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Posts Tagged ‘consciousness’

A prayer for the long-term traveler: Let me always remember that this world rewards my attention handsomely. Beware the whirlpool of meaninglessness that lurks when I lose sight of the horizon, when the world’s endless mosaic before me seems daunting and impossibly demanding. There is a hazard to travel over the long term: that it become a chronicling or mere tracking of the “galvanic twitches of the eternal pointless present,” as Wallace Stegner memorably puts it. Too many people and sights that become interesting in the same way, too little agency to act beyond my prescribed role as a stranger in these contexts. But I have faith that, as I keep learning about my surroundings and keep my eyes open to new kinds of surprises, this experience can be endlessly engaging. (more…)

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In Burma, it’s all a little magical. Everyday life is so bizarre, so full of contradictions, that it feels as if the very idea of reality were coming loose. And that may well be the case in Burma. More than once during our travels, I think of Alice in Wonderland. I’ve fallen into a rabbit hole, clearly, I continue to fall, and there is no telling how deep this hole is. (more…)

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Tell me about Bangladesh: How is it different from India? This is the question that everyone from home asks me. In our first destination, Sylhet, we find that the lungi is deeply in style, and this combined with the pervasive stares makes us feel like we are transported back to Tamil Nadu. A new development, however, is that whenever we stop to do anything on the street, a crowd of 10 or 20 men gathers within moments to watch. Look, the foreigners are trying to buy water at the store. Look, the foreigners are arguing with a baby-taxi driver. Look, the foreigners are drinking tea, are visiting a tailor, are admiring a shop full of saris and lungis.

These crowds are unnerving for sure, but deeply benign. A disagreement over price can be easily resolved when people from the crowd intervene on behalf of fairness. A language barrier in rickshaw directions can be overcome when the crowd member with the best English steps forward to interpret. (more…)

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This advent, I have been thinking about light. Light allows me to see more detail, but I have found that sometimes darkness helps me look calmly at only a few things. I also feel less exposed in the dark and feel like I can watch without exposing others. With warm, soft light, we find the courage to see each other.

First Advent: Bodhgaya

At the Bangladeshi Vihara, devotees have lit thousands of butter lamps to remind of the Buddha’s enlightenment. (more…)

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Kolkata as a city defied my expectations dramatically. As predicted, it was a vibrant Indian city; it was the most cosmopolitan place I’ve seen in India by far. Also, as I could have foreseen, it had a bit of the dark Kali energy lurking in places. Ultimately I was surprised that it lacked the pervasive and crushing poverty I expected from its reputation. It was much cleaner than Chennai in terms of sidewalk and street condition, and there were far fewer people living in the streets where we explored.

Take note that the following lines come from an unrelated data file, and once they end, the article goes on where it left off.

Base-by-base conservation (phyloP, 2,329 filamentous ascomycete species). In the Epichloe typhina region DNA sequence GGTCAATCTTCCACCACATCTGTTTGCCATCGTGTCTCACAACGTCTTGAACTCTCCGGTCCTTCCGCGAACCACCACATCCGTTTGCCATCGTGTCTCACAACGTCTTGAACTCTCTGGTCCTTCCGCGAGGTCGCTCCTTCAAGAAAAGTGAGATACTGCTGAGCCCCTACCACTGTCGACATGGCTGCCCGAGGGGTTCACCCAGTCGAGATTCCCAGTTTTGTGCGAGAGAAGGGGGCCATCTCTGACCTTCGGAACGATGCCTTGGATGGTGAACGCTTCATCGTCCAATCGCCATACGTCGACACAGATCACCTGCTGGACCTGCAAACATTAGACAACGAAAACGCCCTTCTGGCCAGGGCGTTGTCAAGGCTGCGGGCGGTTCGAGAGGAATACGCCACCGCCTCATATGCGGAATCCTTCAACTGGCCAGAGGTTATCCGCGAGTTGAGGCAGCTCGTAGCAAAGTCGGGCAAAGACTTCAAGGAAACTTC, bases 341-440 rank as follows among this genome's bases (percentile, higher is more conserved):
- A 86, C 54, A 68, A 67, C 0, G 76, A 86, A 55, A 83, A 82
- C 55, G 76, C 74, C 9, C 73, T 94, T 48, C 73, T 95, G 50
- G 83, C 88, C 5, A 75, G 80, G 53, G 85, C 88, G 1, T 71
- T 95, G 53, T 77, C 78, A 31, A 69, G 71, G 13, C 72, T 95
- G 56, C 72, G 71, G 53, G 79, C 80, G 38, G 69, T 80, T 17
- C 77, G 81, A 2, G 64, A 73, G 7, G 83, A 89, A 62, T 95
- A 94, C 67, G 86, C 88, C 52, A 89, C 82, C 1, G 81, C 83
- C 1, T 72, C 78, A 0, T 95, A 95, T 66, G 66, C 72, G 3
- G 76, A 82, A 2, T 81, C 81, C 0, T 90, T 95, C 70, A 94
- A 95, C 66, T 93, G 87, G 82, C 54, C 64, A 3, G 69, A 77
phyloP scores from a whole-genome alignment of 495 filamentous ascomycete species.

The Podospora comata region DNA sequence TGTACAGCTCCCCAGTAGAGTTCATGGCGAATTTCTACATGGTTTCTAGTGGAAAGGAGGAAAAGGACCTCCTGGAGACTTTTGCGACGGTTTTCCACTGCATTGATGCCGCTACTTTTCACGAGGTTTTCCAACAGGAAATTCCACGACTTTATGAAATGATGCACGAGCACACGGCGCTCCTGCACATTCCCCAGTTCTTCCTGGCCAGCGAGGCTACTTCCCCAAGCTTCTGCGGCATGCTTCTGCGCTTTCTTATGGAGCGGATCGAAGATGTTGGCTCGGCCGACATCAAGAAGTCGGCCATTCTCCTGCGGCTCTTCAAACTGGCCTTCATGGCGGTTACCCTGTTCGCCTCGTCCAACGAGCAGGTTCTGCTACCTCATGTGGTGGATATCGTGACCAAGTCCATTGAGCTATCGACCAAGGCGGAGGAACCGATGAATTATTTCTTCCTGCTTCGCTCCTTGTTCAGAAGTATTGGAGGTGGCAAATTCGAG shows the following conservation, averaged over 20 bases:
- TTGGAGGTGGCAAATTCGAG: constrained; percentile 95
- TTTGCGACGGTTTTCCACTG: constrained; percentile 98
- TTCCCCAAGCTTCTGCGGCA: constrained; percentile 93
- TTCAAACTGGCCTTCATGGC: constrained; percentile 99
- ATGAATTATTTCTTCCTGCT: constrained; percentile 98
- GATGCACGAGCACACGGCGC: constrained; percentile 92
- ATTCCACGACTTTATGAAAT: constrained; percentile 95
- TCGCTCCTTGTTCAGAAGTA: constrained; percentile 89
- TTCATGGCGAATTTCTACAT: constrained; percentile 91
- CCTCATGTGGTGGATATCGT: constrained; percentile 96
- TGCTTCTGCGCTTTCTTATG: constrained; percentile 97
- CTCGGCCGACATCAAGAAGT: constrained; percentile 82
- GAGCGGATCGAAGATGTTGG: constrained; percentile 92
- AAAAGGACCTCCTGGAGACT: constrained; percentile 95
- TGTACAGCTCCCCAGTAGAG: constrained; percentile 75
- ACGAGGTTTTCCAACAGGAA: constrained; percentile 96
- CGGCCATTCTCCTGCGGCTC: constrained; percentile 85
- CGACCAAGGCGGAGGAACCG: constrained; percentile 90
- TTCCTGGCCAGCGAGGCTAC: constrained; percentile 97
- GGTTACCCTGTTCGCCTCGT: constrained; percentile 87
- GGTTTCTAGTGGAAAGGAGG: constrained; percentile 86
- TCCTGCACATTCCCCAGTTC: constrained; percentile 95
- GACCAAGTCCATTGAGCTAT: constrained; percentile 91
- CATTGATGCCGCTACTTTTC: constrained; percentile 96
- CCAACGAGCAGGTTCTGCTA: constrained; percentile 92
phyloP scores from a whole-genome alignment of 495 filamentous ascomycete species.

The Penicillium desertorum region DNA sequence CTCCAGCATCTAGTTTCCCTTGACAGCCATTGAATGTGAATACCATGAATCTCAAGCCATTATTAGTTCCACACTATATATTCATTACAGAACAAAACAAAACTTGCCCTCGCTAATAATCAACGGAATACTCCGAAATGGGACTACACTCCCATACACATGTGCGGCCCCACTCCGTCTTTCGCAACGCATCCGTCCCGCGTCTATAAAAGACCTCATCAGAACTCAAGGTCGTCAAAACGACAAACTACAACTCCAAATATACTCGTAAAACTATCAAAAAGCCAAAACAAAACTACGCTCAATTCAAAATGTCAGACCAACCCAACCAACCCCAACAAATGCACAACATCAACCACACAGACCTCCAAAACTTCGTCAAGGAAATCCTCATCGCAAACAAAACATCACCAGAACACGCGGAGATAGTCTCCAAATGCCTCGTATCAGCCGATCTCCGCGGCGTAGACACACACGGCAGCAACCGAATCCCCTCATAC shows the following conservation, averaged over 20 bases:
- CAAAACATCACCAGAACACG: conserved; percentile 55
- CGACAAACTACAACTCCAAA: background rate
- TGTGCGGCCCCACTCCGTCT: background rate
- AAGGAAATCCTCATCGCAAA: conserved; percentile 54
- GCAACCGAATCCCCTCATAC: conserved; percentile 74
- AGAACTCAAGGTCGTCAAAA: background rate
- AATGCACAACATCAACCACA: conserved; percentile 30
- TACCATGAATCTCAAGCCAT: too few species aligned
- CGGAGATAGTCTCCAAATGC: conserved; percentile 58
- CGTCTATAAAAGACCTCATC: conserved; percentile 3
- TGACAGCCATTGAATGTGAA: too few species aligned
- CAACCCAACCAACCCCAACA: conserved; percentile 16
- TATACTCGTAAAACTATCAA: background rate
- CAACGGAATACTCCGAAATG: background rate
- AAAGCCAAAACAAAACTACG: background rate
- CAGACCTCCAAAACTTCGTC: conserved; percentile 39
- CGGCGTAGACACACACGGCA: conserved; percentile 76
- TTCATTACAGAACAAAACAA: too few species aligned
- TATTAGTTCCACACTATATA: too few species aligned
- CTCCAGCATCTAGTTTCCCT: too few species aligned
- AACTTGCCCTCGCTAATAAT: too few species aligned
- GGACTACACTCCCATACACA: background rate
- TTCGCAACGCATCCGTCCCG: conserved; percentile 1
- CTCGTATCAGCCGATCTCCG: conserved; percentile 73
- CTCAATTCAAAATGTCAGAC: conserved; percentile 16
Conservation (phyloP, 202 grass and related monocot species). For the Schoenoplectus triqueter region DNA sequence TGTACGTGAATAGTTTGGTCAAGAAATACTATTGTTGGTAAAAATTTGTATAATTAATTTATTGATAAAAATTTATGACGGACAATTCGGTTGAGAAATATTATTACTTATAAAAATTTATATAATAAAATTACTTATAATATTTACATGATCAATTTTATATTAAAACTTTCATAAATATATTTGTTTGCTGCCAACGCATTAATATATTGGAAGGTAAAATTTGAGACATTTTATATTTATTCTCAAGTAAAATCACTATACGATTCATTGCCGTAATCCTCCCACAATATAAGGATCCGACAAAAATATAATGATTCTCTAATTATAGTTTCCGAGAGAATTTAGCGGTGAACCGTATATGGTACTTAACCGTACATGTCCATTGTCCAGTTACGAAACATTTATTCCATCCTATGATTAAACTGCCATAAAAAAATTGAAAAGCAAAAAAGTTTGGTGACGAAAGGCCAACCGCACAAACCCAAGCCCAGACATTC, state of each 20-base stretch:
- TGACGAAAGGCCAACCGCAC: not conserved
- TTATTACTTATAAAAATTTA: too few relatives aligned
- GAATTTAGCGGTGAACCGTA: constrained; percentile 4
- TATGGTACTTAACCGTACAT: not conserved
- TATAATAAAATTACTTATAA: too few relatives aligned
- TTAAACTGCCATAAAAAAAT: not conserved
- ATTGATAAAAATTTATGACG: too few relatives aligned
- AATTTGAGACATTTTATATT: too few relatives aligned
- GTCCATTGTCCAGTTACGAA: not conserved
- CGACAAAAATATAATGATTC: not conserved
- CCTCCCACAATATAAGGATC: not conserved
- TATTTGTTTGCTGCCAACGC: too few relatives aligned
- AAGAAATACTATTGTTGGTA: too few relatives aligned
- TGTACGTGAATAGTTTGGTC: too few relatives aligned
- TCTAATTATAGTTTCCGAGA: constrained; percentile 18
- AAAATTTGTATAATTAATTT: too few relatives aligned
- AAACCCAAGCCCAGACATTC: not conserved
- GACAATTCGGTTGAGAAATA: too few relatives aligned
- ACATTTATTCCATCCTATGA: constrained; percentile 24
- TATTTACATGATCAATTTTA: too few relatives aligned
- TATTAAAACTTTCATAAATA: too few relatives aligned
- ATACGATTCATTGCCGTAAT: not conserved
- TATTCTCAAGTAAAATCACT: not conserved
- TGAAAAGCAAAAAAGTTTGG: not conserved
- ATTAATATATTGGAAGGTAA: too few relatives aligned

Street view in Kolkata.

Turn the page to the Buddhist village of Bodhgaya. Here, it is refreshing to be a part of an international presence that is not about the interests, demands, and money of white people. True, there are more beggars and as many touts here as anywhere we’ve been, but the real business of this town is to serve the monks who are pilgrims to the holy site of the Buddha’s enlightenment. (more…)

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After our three-day vacation in Puri, it is hard to reactivate the engaged mind of a traveler. Even in Bhubaneswar, our next destination, I feel myself settled into dangerous rhythms and habits of mind. Having established internally that India is the new background for my life, I am no longer content to just watch it all go by. Suddenly, disturbingly, I have trouble coming up with “something to do.” Eat? Shop? Play cards? Visit the internet? Read? I go through these options like a checklist when in doubt.

Watching laundry dry.

How did this happen? I have somewhat forgotten how to watch and see with freshness of mind. One most noteworthy casualty: my eye for photos. I am not looking for shots, I am not seeing beyond the background. My senses are numbed. Subconsciously, I have adjusted to the smells of India; I now only identify smell sensations as negative or positive and pass over the actual content of the experience. (more…)

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